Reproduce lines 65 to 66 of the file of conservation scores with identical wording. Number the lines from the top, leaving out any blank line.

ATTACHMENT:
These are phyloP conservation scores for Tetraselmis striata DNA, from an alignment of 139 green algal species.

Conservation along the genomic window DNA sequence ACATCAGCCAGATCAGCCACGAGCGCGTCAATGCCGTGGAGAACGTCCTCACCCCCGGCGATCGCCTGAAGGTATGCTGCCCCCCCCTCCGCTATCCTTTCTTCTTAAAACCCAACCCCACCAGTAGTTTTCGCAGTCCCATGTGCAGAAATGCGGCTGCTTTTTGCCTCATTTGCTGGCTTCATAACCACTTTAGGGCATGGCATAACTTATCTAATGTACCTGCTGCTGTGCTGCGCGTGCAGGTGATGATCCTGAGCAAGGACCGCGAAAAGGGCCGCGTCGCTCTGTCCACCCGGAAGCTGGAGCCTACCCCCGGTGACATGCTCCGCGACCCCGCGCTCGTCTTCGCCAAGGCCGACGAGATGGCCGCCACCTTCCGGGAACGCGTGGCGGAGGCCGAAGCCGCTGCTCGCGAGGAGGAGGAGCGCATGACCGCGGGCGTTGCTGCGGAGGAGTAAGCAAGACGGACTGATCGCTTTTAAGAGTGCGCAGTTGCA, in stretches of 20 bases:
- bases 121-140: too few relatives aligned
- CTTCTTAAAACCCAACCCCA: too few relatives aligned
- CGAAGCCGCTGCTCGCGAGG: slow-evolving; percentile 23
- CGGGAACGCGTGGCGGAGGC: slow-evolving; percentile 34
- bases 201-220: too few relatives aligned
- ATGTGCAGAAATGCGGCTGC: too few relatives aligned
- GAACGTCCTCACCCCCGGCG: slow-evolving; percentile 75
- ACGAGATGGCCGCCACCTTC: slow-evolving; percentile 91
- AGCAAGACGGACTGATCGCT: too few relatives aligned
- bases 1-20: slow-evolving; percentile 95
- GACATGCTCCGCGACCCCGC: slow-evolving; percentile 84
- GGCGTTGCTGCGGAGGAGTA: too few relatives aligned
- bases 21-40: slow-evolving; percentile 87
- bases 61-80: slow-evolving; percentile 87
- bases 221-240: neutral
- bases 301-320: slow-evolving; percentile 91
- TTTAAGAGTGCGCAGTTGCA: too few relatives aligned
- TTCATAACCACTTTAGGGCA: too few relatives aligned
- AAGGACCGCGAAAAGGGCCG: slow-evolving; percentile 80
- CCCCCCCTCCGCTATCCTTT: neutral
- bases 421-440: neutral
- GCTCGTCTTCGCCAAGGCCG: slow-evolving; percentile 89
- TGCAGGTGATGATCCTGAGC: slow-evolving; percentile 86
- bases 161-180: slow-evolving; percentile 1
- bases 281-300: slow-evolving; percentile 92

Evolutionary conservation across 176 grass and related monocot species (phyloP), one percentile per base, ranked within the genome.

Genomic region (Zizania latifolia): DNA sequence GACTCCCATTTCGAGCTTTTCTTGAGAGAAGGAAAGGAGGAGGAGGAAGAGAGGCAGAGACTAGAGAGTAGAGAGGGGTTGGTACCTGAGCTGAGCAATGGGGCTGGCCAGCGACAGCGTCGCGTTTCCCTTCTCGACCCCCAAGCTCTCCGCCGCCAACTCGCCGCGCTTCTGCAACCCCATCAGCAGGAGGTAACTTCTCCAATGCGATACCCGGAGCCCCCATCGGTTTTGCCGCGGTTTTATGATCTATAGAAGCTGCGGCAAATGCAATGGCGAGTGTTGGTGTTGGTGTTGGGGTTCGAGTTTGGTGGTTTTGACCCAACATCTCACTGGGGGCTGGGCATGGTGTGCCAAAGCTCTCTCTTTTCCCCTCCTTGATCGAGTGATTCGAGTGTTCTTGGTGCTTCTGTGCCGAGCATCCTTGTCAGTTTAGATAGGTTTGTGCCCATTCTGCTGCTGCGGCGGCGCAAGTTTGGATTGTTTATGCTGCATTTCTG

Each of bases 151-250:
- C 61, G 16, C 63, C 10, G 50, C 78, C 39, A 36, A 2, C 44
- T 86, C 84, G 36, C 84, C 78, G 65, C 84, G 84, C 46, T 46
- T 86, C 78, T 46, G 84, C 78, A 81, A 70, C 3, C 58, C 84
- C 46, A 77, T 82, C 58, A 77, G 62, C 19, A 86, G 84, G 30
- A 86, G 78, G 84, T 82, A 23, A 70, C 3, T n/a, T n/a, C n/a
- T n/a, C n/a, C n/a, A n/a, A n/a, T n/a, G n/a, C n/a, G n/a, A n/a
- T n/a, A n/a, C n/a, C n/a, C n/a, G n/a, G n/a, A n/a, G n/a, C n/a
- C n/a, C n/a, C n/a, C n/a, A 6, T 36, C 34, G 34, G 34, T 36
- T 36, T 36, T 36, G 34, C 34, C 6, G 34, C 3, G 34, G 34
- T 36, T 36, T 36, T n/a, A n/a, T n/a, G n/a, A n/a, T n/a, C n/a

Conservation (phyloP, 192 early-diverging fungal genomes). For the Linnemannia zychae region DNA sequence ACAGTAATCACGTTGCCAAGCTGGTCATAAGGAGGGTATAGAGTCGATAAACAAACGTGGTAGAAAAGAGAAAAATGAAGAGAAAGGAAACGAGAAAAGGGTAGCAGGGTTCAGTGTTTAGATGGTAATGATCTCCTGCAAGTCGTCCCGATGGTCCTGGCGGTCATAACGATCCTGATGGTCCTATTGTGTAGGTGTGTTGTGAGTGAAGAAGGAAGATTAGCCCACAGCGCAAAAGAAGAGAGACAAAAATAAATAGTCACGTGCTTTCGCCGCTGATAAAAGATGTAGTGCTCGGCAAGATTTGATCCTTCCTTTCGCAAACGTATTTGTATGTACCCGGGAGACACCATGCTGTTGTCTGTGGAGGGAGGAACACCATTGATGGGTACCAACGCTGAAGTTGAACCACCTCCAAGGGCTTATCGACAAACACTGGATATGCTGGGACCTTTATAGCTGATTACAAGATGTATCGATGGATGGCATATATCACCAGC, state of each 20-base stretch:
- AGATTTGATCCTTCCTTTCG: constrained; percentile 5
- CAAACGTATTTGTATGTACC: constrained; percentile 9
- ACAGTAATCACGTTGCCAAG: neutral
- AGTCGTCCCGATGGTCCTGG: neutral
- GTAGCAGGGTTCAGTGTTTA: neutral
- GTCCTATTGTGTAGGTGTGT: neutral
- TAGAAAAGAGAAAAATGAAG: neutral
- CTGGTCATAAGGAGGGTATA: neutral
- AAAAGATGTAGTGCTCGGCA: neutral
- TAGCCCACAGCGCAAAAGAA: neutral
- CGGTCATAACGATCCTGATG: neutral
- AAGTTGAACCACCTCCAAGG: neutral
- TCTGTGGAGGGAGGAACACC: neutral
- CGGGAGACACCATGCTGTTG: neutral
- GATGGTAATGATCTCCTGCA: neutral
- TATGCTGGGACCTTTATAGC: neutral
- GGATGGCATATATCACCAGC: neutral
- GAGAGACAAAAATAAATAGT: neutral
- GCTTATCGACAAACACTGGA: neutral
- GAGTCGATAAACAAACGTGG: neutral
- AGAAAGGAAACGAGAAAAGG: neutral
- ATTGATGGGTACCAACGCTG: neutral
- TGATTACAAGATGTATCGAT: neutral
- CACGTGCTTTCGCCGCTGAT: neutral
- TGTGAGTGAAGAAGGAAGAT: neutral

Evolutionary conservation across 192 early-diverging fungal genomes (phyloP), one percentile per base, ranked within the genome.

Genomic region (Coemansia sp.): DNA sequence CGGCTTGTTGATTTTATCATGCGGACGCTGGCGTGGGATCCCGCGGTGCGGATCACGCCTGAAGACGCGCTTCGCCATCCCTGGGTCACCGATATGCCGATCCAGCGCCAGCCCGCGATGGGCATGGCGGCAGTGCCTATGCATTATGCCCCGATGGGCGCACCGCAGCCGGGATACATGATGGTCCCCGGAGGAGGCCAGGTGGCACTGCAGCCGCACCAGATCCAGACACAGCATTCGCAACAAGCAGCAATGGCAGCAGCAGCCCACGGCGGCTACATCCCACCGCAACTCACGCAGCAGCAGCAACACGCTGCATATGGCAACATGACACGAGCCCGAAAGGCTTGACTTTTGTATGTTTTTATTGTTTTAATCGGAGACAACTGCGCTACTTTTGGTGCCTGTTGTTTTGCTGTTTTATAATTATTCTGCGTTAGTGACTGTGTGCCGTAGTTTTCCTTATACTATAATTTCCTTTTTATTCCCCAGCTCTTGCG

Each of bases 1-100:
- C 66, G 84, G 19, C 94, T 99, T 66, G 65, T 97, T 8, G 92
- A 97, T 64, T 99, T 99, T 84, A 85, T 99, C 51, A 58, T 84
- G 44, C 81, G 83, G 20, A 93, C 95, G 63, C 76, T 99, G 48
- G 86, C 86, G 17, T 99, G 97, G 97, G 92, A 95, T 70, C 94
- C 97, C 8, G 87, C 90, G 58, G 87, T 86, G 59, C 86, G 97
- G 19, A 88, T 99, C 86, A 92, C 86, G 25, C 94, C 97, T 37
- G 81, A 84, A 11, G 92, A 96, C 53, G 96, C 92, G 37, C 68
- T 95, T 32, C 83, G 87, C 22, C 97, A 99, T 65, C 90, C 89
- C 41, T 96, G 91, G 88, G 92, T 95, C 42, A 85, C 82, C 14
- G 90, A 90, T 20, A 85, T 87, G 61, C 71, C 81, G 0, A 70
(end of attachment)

- CACGTGCTTTCGCCGCTGAT: neutral
- TGTGAGTGAAGAAGGAAGAT: neutral